Meet the Brewer: Rodney Kibzey

Photo provided by Rodney Kibzey

In June, Portland will become the center of the homebrewing universe, as Homebrew Con--the American Homebrewer Association's annual conference--visits Beervana. We spend a lot of time discussing the approaches and philosophies of commercial breweries, but I thought it would be nice to hear about some of our celebrated local homebrewers--whose beers are in many cases more forward-looking, accomplished, and interesting than what you find in your local brewpub.

Rodney Kibzey may be the most-decorated homebrewer in the United States. So far as I know, there's no way to confirm this either way, but consider: he recently completed a quest to medal in every state, he's won competitions in London and Canada, and he twice won the national Longshot competition sponsored by Sam Adams (He has so many ribbons and medals he can't display them all.)

I knew all of this before I visited him a couple weeks back, and as I descended the stairs into his Southeast Portland basement, I wondered what kind of brew kit I'd find. Some homebrewers have systems worth more than my car, replete with steel stands, pumps, conical fermenters--basically miniature commercial breweries. What would Rodney use?

Rodney's tour began, as most brewery tours do, with a trip to the bar for a beer. In his case, this means a choice from twelve kegs distributed across three coolers (!). These weren't mini-kegs, either; they were full five-gallon corny kegs, two full barrels of beer in all. I put myself in his hands, and he poured a British summer golden ale. It's a style I don't know much about--I've had fewer than ten examples in my life--but it was nutty with English malts with a delicate floral hop. An excellent first beer.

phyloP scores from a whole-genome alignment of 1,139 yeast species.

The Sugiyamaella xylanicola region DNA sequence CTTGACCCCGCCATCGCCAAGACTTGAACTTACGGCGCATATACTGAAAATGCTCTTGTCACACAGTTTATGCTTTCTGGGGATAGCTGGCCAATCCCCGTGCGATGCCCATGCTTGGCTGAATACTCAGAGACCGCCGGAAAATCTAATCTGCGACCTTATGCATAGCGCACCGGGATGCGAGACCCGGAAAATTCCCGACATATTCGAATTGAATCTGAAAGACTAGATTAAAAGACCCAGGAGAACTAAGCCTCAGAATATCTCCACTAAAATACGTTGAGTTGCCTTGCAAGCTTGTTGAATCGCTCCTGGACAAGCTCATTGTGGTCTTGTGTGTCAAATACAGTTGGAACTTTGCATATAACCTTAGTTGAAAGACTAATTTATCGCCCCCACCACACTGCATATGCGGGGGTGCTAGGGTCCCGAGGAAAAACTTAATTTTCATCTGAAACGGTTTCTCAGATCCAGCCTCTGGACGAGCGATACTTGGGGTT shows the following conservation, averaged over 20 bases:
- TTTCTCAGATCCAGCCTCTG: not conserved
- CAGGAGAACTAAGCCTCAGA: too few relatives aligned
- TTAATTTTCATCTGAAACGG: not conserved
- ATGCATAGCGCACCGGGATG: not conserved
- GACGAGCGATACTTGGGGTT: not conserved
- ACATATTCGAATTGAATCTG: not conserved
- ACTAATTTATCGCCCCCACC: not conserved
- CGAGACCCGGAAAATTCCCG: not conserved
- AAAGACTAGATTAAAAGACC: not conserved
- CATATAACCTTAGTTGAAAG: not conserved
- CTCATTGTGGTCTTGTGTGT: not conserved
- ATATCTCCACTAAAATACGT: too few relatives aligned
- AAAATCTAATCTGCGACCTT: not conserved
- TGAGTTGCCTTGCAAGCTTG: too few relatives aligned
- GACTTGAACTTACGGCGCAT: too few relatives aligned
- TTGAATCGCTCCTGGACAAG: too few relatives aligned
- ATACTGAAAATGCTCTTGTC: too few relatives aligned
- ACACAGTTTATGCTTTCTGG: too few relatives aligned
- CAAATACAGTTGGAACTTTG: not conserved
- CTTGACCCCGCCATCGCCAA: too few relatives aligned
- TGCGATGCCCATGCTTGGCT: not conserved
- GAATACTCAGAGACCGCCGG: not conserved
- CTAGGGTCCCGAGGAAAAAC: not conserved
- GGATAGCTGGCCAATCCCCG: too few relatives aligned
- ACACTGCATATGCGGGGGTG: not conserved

Born in Detroit, Rodney moved to Chicago after college. Beer came on his radar after a visit to Milwaukee with a girlfriend just after the turn of the century.  "Hey, there's a brewery there," he said, discovering the landmark Miller brewery. He dug a little further. "Hey," he told his girlfriend, "there's another brewery there" (Lakefront). And another one--Sprecher. The same girlfriend later told him about homebrewing, and he was surprised to discover it was possible. ("You can make beer? In your bathtub?") By 2002, he was on his way.

One-third of the beers on offer.